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May 152014

Diablo Sauce

I guess you’ve been wondering where I’ve been! Guru husband finally has our site back to normal and to tell you the truth, I had no desire to post anything while it was screwed up. I have also been on hiatus this week with other things going on and getting ready for lotsa company during the holiday weekend. We have also been running around like chickens with our heads chopped off trying to buy a new vacuum as ours has seen it’s last days and dog is still shedding up a storm! We finally had to resort to buying one on-line as no one locally has canister vacs and I don’t care for uprights. What a pain especially with the company coming and all that happy jazz.

You can sorta see the creek running back there.

You can sorta see the creek running back there.


Last night Mother Nature reared her ugly head again in the form of 6 more inches of rain and to think, I was actually getting to our car without my rubber clogs on, guess I better get me some water waders. Well, not for awhile again as we are back to water front property and a lot of mud to deal with. Our poor garden will probably not survive again this year……….

Wish I had this one in my collection!

Wish I had this one in my collection!

Memorial Day weekend a lot of us, (hopefully), will be cooking out on the grill and in one of my old BBQ cookbooks there is a recipe for bourbon barbecued beans that calls for Escoffier Sauce Diable which I had never heard of so I went digging both on the internet and into my older cookbooks in hopes of finding a recipe for it. Auguste Escoffier was a French chef, restaurateur and culinary writer born in the 1800’s and I also found out that the sauce is not made any more. When I was doing my research, I did find this recipe for Diablo sauce in one of my oldie cookbooks. Although it doesn’t sound like the sauce I was looking for, it did sound very tasty and something to put in my to-try bucket. It is said to be a very versatile sauce for various meats and seafood.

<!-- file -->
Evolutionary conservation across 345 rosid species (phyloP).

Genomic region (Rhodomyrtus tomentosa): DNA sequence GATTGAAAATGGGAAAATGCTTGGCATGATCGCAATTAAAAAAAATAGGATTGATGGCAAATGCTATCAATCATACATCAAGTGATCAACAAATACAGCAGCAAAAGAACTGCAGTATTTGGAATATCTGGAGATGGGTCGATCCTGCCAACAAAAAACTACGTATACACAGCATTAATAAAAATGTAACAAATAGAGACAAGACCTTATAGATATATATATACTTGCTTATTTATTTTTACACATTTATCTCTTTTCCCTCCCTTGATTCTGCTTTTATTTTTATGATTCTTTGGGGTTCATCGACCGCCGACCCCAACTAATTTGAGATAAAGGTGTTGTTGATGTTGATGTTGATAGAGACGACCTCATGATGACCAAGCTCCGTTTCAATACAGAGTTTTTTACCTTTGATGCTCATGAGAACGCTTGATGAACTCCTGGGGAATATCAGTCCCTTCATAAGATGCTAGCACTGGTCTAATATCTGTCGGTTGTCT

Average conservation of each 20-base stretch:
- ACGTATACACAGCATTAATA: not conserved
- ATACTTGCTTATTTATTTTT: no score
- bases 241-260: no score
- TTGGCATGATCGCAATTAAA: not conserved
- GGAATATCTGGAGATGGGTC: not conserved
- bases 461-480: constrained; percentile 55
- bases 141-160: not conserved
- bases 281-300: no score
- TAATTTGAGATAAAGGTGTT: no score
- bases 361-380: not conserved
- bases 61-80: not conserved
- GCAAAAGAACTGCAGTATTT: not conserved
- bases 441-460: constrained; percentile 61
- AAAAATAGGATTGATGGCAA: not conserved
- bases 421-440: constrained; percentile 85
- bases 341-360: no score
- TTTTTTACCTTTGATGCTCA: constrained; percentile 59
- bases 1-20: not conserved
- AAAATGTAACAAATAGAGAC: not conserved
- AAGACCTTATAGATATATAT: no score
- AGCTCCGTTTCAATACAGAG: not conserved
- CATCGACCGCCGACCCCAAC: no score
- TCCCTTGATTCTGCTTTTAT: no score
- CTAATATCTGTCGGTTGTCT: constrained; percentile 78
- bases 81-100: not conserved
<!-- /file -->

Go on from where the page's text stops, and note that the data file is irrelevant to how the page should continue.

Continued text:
Diablo Sauce
  • 2 cups canned tomatoes
  • ¾ cup ketchup
  • ¼ cup dry sherry
  • ¾ cup water
  • ½ cup chopped onion
  • ½ cup chopped celery
  • ¼ cup minced parsley
  • ¼ teas each: oregano, basil, marjoram, thyme, rosemary
  • 2 bay leaves
  • 6 drops hot sauce
  • 3-4 teas brown sugar
  1. Combine all ingredients in a saucepan over medium heat; bring to a boil, reduce heat to low.
  2. Cover and simmer for 25 minutes.


This recipe comes to us from Elsie Lee’s Book of Simple Gourmet Cookery and it’s another older cookbook that graces my bookshelves. Hope you enjoy…………

Apr 232013

Seaside Salad

Today brings us Picnic Day and International Macaroni Day and for a lot of us, it’s a little too chilly for a picnic but this is still a nice salad to take on one! Will Old Man Winter ever let go this year? I heard this morning on a weather report that snow might even rear it’s ugly head right into May for the northern part of our country. Last week when we were putting in the garden, Kenny and I were sweating our butts off and then Saturday night we were cuddled up by the fireplace and yes it had a fire in it! Makes no sense at all. But the weather will change some time and then we’ll all be cursing the heat. So let’s think summer thoughts for now and dream of going on a picnic!



Seaside Salad
  • 1 lb small fresh shrimp, cooked and cleaned
  • 1 lb cooked crab meat (canned or fresh)
  • 16 oz small seashell macaroni
  • 1 cup finely chopped celery
  • 6 scallions, minced
  • 1-1/2 cups mayo
  • ¼ cup chili sauce
  • 1 tbsp fresh lemon juice
  • Salt and fresh ground pepper to taste
  1. Cook macaroni according to package directions, drain well.
  2. Combine the macaroni with the shrimp, crab, celery and scallions; toss to mix.
  3. Combine the mayo with the remaining ingredients and mix well.
  4. Pour over salad, toss to combine, cover and refrigerate for at least 2 hours.



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